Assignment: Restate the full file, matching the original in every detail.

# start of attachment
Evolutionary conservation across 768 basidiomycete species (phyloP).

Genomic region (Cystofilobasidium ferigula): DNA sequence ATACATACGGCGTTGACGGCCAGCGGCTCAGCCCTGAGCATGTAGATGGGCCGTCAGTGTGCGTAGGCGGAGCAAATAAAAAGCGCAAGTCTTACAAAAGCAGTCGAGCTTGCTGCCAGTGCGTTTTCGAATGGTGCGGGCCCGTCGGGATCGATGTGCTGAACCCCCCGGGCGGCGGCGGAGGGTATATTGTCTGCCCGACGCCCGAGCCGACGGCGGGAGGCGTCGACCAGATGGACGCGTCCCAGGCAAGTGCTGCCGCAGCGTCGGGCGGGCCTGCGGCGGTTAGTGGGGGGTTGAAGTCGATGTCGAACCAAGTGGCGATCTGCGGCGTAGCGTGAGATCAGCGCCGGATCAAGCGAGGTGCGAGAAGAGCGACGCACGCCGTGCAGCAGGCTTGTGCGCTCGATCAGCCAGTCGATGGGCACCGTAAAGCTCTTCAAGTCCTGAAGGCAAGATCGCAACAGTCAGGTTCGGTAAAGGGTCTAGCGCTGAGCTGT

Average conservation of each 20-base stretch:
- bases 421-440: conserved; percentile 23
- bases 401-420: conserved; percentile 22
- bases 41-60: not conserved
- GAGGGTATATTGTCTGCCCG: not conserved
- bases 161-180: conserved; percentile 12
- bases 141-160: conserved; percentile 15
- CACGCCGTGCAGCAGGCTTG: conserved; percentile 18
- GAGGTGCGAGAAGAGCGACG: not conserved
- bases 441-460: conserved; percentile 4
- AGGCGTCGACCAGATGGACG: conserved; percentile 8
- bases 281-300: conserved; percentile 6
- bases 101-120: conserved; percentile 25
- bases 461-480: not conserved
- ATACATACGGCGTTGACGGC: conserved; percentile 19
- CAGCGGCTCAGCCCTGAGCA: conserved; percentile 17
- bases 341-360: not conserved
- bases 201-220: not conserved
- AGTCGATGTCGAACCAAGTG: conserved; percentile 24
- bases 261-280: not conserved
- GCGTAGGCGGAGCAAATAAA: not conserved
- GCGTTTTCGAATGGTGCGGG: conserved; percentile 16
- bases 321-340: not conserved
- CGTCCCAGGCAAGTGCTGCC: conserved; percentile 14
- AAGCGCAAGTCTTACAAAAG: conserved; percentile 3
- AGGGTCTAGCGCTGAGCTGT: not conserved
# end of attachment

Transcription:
Evolutionary conservation across 768 basidiomycete species (phyloP).

Genomic region (Cystofilobasidium ferigula): DNA sequence ATACATACGGCGTTGACGGCCAGCGGCTCAGCCCTGAGCATGTAGATGGGCCGTCAGTGTGCGTAGGCGGAGCAAATAAAAAGCGCAAGTCTTACAAAAGCAGTCGAGCTTGCTGCCAGTGCGTTTTCGAATGGTGCGGGCCCGTCGGGATCGATGTGCTGAACCCCCCGGGCGGCGGCGGAGGGTATATTGTCTGCCCGACGCCCGAGCCGACGGCGGGAGGCGTCGACCAGATGGACGCGTCCCAGGCAAGTGCTGCCGCAGCGTCGGGCGGGCCTGCGGCGGTTAGTGGGGGGTTGAAGTCGATGTCGAACCAAGTGGCGATCTGCGGCGTAGCGTGAGATCAGCGCCGGATCAAGCGAGGTGCGAGAAGAGCGACGCACGCCGTGCAGCAGGCTTGTGCGCTCGATCAGCCAGTCGATGGGCACCGTAAAGCTCTTCAAGTCCTGAAGGCAAGATCGCAACAGTCAGGTTCGGTAAAGGGTCTAGCGCTGAGCTGT

Average conservation of each 20-base stretch:
- bases 421-440: conserved; percentile 23
- bases 401-420: conserved; percentile 22
- bases 41-60: not conserved
- GAGGGTATATTGTCTGCCCG: not conserved
- bases 161-180: conserved; percentile 12
- bases 141-160: conserved; percentile 15
- CACGCCGTGCAGCAGGCTTG: conserved; percentile 18
- GAGGTGCGAGAAGAGCGACG: not conserved
- bases 441-460: conserved; percentile 4
- AGGCGTCGACCAGATGGACG: conserved; percentile 8
- bases 281-300: conserved; percentile 6
- bases 101-120: conserved; percentile 25
- bases 461-480: not conserved
- ATACATACGGCGTTGACGGC: conserved; percentile 19
- CAGCGGCTCAGCCCTGAGCA: conserved; percentile 17
- bases 341-360: not conserved
- bases 201-220: not conserved
- AGTCGATGTCGAACCAAGTG: conserved; percentile 24
- bases 261-280: not conserved
- GCGTAGGCGGAGCAAATAAA: not conserved
- GCGTTTTCGAATGGTGCGGG: conserved; percentile 16
- bases 321-340: not conserved
- CGTCCCAGGCAAGTGCTGCC: conserved; percentile 14
- AAGCGCAAGTCTTACAAAAG: conserved; percentile 3
- AGGGTCTAGCGCTGAGCTGT: not conserved